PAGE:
The British Grand Prix of 2006 will be remembered as the race which promised so much excitement, the prototypical 'battle of the giants', but which ultimately failed to deliver anything truly memorable for the fans.
Fernando Alonso (Renault) closely leads Kimi Raikkonen (McLaren) and Michael Schumacher (Ferrari) early in the race © XPB/LAT
In recent years, Silverstone has been the scene of some thrilling and hard-fought wins, not least for Ferrari's Rubens Barrichello in 2003. Saturday qualifying promised another close-fought Silverstone classic, with the three top drivers in the field - Renault's Fernando Alonso, Ferrari's Michael Schumacher and McLaren's Kimi Raikkonen - dutifully outpacing their teammates to snag the choice starting spots on the grid.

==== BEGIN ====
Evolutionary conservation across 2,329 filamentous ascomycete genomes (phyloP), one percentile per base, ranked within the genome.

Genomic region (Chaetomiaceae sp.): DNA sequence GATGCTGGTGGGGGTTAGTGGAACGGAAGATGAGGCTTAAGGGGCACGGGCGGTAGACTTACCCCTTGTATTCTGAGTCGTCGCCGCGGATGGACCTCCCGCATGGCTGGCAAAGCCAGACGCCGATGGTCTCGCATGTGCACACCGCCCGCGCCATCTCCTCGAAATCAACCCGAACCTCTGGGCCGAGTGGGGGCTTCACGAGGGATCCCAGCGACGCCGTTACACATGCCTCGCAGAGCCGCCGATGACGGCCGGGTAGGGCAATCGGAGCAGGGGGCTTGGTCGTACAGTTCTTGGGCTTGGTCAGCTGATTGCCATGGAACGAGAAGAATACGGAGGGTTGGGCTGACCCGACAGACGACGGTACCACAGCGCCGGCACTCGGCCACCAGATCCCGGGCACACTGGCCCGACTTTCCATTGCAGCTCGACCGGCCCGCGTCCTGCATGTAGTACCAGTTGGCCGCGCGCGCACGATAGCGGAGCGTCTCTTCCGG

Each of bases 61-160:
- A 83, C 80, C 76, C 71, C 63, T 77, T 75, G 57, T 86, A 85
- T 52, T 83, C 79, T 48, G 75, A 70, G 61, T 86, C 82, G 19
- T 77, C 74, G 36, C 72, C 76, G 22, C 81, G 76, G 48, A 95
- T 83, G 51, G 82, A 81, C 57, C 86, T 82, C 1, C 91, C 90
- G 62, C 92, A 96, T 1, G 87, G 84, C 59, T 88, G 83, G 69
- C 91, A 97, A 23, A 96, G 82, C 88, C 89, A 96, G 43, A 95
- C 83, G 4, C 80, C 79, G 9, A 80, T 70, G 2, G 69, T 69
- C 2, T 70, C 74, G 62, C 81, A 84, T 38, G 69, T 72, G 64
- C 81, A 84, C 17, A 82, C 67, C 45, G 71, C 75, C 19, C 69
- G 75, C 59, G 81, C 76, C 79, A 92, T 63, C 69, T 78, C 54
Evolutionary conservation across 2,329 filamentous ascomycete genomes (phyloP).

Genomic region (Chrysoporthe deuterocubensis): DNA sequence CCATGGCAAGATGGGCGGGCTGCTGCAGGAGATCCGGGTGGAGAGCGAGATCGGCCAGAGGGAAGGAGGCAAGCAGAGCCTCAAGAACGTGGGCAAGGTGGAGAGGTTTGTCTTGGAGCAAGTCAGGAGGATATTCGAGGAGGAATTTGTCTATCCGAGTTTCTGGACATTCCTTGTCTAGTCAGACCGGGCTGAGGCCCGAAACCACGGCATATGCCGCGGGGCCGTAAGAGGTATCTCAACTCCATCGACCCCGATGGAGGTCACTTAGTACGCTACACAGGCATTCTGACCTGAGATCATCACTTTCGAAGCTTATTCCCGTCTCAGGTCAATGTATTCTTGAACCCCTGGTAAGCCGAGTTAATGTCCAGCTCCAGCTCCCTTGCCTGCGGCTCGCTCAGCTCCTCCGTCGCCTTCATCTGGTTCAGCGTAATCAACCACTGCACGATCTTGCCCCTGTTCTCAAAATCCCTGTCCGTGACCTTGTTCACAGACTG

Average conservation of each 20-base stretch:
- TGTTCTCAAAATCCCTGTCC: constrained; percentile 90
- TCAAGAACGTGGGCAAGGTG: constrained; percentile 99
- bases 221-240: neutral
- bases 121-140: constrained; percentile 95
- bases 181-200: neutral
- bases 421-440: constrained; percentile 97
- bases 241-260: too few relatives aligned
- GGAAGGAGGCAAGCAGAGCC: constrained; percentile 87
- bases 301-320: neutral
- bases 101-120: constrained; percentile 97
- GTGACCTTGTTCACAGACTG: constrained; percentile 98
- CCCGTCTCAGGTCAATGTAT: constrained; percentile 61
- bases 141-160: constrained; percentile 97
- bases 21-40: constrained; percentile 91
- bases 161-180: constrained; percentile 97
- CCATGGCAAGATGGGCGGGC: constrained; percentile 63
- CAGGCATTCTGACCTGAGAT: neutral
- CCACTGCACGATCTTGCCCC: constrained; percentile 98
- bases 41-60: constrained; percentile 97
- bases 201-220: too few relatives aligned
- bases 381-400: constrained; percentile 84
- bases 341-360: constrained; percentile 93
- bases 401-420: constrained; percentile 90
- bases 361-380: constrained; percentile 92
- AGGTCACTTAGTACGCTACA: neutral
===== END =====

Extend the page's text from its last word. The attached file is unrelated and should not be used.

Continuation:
With none of the three major protagonists handicapped behind slower cars down the grid, and with the viable opportunities for overtaking at the pancake-flat former airfield, surely the season would come alive via a titanic wheel to wheel struggle among the big three?
After just a few laps of the race on Sunday, those hopes had evaporated. Once Alonso had established himself in the lead, it was clear that he could turn up the wick at will. The race's only highlight was Michael Schumacher's trademark and superbly timed spurt on new tyres to leapfrog Raikkonen into second place for a well-deserved eight points.